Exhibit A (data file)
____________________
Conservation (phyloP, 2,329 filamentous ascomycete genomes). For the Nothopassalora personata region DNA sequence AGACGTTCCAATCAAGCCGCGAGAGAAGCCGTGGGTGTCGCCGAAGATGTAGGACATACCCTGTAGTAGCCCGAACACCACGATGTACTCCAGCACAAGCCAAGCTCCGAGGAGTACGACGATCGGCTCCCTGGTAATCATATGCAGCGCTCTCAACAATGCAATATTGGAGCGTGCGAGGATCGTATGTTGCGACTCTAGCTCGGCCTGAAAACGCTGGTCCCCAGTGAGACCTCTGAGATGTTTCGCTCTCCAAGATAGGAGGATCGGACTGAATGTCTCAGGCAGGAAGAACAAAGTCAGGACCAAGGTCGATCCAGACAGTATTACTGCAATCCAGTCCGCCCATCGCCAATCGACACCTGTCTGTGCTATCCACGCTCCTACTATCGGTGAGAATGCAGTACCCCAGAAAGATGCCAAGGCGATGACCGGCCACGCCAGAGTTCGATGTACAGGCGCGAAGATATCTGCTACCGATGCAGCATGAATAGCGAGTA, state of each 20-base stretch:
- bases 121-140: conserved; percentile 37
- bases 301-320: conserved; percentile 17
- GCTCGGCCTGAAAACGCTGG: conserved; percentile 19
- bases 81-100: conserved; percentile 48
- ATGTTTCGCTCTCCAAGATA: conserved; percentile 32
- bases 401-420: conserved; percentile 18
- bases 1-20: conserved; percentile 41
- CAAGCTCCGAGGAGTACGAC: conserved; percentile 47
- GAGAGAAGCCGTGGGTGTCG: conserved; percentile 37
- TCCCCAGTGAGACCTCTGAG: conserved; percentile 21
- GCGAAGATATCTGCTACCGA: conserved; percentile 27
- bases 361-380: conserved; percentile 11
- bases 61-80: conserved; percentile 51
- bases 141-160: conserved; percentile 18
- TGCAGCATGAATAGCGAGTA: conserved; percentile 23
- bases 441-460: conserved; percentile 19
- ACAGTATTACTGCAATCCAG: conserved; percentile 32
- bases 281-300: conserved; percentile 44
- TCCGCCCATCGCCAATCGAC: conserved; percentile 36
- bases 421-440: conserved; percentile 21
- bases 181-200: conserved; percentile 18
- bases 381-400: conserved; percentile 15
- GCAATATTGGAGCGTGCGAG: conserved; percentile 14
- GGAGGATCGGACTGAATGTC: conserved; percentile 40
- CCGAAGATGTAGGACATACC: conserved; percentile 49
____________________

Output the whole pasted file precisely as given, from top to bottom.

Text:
Conservation (phyloP, 2,329 filamentous ascomycete genomes). For the Nothopassalora personata region DNA sequence AGACGTTCCAATCAAGCCGCGAGAGAAGCCGTGGGTGTCGCCGAAGATGTAGGACATACCCTGTAGTAGCCCGAACACCACGATGTACTCCAGCACAAGCCAAGCTCCGAGGAGTACGACGATCGGCTCCCTGGTAATCATATGCAGCGCTCTCAACAATGCAATATTGGAGCGTGCGAGGATCGTATGTTGCGACTCTAGCTCGGCCTGAAAACGCTGGTCCCCAGTGAGACCTCTGAGATGTTTCGCTCTCCAAGATAGGAGGATCGGACTGAATGTCTCAGGCAGGAAGAACAAAGTCAGGACCAAGGTCGATCCAGACAGTATTACTGCAATCCAGTCCGCCCATCGCCAATCGACACCTGTCTGTGCTATCCACGCTCCTACTATCGGTGAGAATGCAGTACCCCAGAAAGATGCCAAGGCGATGACCGGCCACGCCAGAGTTCGATGTACAGGCGCGAAGATATCTGCTACCGATGCAGCATGAATAGCGAGTA, state of each 20-base stretch:
- bases 121-140: conserved; percentile 37
- bases 301-320: conserved; percentile 17
- GCTCGGCCTGAAAACGCTGG: conserved; percentile 19
- bases 81-100: conserved; percentile 48
- ATGTTTCGCTCTCCAAGATA: conserved; percentile 32
- bases 401-420: conserved; percentile 18
- bases 1-20: conserved; percentile 41
- CAAGCTCCGAGGAGTACGAC: conserved; percentile 47
- GAGAGAAGCCGTGGGTGTCG: conserved; percentile 37
- TCCCCAGTGAGACCTCTGAG: conserved; percentile 21
- GCGAAGATATCTGCTACCGA: conserved; percentile 27
- bases 361-380: conserved; percentile 11
- bases 61-80: conserved; percentile 51
- bases 141-160: conserved; percentile 18
- TGCAGCATGAATAGCGAGTA: conserved; percentile 23
- bases 441-460: conserved; percentile 19
- ACAGTATTACTGCAATCCAG: conserved; percentile 32
- bases 281-300: conserved; percentile 44
- TCCGCCCATCGCCAATCGAC: conserved; percentile 36
- bases 421-440: conserved; percentile 21
- bases 181-200: conserved; percentile 18
- bases 381-400: conserved; percentile 15
- GCAATATTGGAGCGTGCGAG: conserved; percentile 14
- GGAGGATCGGACTGAATGTC: conserved; percentile 40
- CCGAAGATGTAGGACATACC: conserved; percentile 49